Ivy Colleges Shunning Bottled Water Jab at $22 Billion Industry

Dartmouth environmental studies sophomore: “The product just doesn’t make common sense.”

Bloomberg reports:

More than 90 schools, among them Brown University and Harvard University are banning the sale or restricting the use of plastic water bottles, unnerving the $22 billion retail packaged-water industry in the U.S. The University of Vermont is the latest to join the movement, announcing in January it would stop sales early next year.

A forklift moves bails of plastic bottles at the San Francisco Recycling Center. More than 9 billion gallons of bottled water were sold in the U.S. last year. The industry is growing 5.4 percent annually.

Discarded water bottles lay in a trash can in Washington, D.C. Students at Brown, in Providence, Rhode Island, started a campaign to reduce bottled water consumption in 2010 and more than a dozen U.S. schools have campus-wide bans on the sale of plastic water bottles.

Freshmen at colleges across the country are being greeted with stainless-steel bottles in their welcome packs and encouraged to use hydration stations where free, filtered water is available. Brown, which used to sell about 320,000 bottles of water a year in vending machines and campus stores, ended sales in dining halls in 2010. Harvard and Dartmouth College are installing hydration stations in new buildings to reduce trash.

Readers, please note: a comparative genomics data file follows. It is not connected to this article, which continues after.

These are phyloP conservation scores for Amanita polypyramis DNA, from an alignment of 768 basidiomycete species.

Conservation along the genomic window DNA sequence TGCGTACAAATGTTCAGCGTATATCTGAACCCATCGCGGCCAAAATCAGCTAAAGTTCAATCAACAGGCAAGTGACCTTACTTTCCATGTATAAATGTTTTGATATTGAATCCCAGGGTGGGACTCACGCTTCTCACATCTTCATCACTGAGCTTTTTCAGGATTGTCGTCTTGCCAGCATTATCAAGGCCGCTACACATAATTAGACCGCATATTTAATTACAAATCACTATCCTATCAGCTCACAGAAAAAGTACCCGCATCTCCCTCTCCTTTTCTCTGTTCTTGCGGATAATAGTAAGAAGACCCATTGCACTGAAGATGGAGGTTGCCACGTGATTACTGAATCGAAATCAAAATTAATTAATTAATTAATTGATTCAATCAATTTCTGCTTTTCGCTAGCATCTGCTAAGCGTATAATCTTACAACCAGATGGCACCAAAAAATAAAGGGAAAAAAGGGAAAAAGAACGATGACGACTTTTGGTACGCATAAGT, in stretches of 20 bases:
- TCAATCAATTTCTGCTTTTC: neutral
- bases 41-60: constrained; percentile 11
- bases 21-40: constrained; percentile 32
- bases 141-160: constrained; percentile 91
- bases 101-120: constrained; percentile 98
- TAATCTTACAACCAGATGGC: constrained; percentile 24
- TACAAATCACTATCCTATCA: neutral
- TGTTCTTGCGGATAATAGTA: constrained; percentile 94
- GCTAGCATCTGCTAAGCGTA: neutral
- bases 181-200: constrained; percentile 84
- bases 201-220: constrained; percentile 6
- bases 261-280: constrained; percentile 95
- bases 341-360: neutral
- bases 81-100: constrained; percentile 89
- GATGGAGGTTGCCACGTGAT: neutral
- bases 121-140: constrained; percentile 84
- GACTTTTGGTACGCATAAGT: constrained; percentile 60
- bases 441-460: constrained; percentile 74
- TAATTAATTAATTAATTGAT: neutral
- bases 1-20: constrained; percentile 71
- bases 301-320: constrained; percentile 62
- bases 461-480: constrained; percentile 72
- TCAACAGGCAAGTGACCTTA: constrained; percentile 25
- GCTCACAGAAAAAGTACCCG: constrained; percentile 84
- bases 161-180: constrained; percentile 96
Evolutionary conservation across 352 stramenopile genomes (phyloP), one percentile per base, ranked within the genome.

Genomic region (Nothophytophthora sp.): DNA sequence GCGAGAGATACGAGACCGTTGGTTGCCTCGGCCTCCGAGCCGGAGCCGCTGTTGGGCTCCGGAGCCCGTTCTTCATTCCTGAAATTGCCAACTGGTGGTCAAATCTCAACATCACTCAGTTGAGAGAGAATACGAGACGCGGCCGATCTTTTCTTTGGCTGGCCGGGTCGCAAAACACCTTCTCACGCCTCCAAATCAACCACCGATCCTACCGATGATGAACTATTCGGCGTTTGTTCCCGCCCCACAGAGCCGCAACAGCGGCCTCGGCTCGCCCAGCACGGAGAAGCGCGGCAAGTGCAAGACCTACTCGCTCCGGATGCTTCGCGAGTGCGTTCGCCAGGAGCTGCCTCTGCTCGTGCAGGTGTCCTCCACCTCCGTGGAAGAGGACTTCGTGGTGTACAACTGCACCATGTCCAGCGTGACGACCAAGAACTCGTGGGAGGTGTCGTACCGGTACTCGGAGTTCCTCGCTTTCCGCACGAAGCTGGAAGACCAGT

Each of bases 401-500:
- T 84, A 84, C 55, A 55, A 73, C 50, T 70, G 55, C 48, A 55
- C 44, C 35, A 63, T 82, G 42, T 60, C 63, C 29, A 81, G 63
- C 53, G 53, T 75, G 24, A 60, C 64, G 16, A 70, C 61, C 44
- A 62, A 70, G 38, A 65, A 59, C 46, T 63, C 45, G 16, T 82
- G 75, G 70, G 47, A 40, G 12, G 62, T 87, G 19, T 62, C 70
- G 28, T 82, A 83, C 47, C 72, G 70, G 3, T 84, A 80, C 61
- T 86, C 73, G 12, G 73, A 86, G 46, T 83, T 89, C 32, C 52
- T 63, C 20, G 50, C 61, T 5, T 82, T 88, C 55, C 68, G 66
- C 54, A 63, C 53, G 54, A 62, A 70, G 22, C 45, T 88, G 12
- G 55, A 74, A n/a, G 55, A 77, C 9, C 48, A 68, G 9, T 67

“The product just doesn’t make common sense,” Sarah Alexander, 20, an environmental-studies major at Hanover, New Hampshire-based Dartmouth, said by e-mail. “Companies are taking something that is freely accessible to everyone on the Dartmouth campus, packaging it in a non-reusable container and then selling it under the pretense that it is somehow better than tap water”…

Read the entire report.

2 thoughts on “Ivy Colleges Shunning Bottled Water Jab at $22 Billion Industry”

  1. I see the end result – bottled water is totally banned by the liberals is California. A great earthquake strikes which we now will severely impact the water supply into California. Obviously, water mains won’t be providing conduit of water to the people. “Bring in the bottled water to save the people”. “Can’t; it’s against the law; the people must die.”

  2. When no one used plastic back in the forties and fifties, streambeds were littered with broken bottles. Cut my feet more than once wading in the creek. Please keep the plastic!

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